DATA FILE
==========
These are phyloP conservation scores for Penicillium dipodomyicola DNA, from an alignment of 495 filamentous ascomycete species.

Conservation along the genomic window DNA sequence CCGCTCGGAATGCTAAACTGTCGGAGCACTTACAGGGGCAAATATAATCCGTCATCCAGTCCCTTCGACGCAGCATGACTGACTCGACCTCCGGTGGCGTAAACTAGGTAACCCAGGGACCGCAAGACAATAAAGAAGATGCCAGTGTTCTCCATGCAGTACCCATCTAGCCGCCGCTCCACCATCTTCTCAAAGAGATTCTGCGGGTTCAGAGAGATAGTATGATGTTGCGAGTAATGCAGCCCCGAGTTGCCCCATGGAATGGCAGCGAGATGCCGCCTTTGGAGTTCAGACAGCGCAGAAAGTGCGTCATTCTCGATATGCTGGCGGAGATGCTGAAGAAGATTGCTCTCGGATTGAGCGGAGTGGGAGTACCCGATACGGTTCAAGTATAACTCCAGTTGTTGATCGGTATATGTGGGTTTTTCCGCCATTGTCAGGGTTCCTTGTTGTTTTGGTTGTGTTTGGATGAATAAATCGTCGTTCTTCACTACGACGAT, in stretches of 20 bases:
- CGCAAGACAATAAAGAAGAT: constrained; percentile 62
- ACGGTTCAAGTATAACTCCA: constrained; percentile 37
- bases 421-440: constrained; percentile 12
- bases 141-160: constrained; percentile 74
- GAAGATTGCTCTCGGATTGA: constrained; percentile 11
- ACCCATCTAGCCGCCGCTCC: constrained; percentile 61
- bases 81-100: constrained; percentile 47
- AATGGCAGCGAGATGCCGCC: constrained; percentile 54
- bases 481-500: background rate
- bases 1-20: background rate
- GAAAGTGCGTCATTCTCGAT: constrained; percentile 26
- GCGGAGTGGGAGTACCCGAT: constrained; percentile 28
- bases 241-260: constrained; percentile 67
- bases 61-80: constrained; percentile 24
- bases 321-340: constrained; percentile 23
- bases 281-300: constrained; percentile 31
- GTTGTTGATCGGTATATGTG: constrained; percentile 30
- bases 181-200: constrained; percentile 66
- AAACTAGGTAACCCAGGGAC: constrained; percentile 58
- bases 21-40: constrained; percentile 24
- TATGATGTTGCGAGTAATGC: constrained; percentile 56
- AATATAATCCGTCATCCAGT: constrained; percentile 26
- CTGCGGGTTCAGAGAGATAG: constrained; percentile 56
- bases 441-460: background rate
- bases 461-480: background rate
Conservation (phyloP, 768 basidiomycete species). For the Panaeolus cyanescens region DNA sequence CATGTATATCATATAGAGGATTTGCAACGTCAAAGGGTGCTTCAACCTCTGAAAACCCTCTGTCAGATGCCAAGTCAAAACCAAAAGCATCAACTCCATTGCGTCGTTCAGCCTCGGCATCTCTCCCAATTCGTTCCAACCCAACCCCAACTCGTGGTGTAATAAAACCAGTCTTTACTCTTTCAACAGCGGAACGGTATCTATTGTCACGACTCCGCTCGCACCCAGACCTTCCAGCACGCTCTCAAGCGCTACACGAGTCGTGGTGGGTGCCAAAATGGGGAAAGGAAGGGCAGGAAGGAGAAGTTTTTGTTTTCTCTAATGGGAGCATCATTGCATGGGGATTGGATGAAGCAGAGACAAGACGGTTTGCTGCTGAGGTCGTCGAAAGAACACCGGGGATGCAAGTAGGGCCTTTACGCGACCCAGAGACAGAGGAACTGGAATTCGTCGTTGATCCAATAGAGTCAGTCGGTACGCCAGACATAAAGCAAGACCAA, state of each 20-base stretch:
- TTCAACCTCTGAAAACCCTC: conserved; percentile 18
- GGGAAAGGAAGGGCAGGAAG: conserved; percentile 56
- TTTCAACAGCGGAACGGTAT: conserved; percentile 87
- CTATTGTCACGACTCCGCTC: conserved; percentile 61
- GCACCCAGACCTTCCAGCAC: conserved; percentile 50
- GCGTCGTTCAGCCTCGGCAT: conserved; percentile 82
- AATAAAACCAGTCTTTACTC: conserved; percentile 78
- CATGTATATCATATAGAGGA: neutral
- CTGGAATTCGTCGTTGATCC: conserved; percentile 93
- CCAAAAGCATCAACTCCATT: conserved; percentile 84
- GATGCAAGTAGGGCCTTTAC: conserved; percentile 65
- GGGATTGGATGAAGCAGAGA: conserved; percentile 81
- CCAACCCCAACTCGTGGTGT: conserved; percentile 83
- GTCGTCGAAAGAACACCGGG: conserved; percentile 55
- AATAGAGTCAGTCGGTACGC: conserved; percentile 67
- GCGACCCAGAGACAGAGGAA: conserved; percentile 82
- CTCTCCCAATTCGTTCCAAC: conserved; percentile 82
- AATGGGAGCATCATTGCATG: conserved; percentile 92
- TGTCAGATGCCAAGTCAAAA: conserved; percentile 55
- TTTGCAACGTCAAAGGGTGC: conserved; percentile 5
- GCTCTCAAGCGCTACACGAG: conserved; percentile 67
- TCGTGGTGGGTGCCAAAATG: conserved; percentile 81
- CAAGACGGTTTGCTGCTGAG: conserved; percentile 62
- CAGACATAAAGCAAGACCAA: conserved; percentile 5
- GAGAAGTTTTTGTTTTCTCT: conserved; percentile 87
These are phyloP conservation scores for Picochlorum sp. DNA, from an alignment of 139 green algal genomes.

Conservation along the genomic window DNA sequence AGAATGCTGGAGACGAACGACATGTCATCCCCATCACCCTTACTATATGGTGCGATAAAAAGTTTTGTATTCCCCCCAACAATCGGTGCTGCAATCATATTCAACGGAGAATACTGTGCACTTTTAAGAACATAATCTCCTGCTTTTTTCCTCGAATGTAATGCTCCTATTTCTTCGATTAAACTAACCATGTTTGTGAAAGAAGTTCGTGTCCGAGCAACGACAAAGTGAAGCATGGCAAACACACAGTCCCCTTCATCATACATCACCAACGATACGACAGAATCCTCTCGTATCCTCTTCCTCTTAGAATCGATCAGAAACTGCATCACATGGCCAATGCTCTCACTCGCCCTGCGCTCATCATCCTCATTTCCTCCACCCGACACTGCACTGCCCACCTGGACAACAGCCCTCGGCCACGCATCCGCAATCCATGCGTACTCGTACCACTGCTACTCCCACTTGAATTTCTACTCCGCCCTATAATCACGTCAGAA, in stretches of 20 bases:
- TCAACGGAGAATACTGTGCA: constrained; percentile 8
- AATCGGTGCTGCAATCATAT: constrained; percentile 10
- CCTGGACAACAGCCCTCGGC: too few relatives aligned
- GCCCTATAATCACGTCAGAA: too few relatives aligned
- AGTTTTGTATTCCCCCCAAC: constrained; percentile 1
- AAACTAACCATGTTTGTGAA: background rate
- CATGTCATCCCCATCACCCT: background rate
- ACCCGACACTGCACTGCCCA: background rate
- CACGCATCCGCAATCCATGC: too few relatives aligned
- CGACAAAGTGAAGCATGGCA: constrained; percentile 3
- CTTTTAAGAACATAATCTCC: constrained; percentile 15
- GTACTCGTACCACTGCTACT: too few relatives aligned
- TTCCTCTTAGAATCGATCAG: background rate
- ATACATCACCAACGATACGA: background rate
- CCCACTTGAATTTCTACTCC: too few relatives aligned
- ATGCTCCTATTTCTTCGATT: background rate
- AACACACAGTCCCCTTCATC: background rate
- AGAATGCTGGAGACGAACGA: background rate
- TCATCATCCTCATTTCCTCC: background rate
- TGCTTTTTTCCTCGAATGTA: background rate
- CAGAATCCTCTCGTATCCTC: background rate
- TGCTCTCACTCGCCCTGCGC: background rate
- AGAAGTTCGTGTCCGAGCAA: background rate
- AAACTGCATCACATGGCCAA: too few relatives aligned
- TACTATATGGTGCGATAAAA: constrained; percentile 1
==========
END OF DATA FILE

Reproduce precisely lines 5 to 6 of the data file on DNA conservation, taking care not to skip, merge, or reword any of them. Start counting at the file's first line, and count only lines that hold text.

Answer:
- bases 421-440: constrained; percentile 12
- bases 141-160: constrained; percentile 74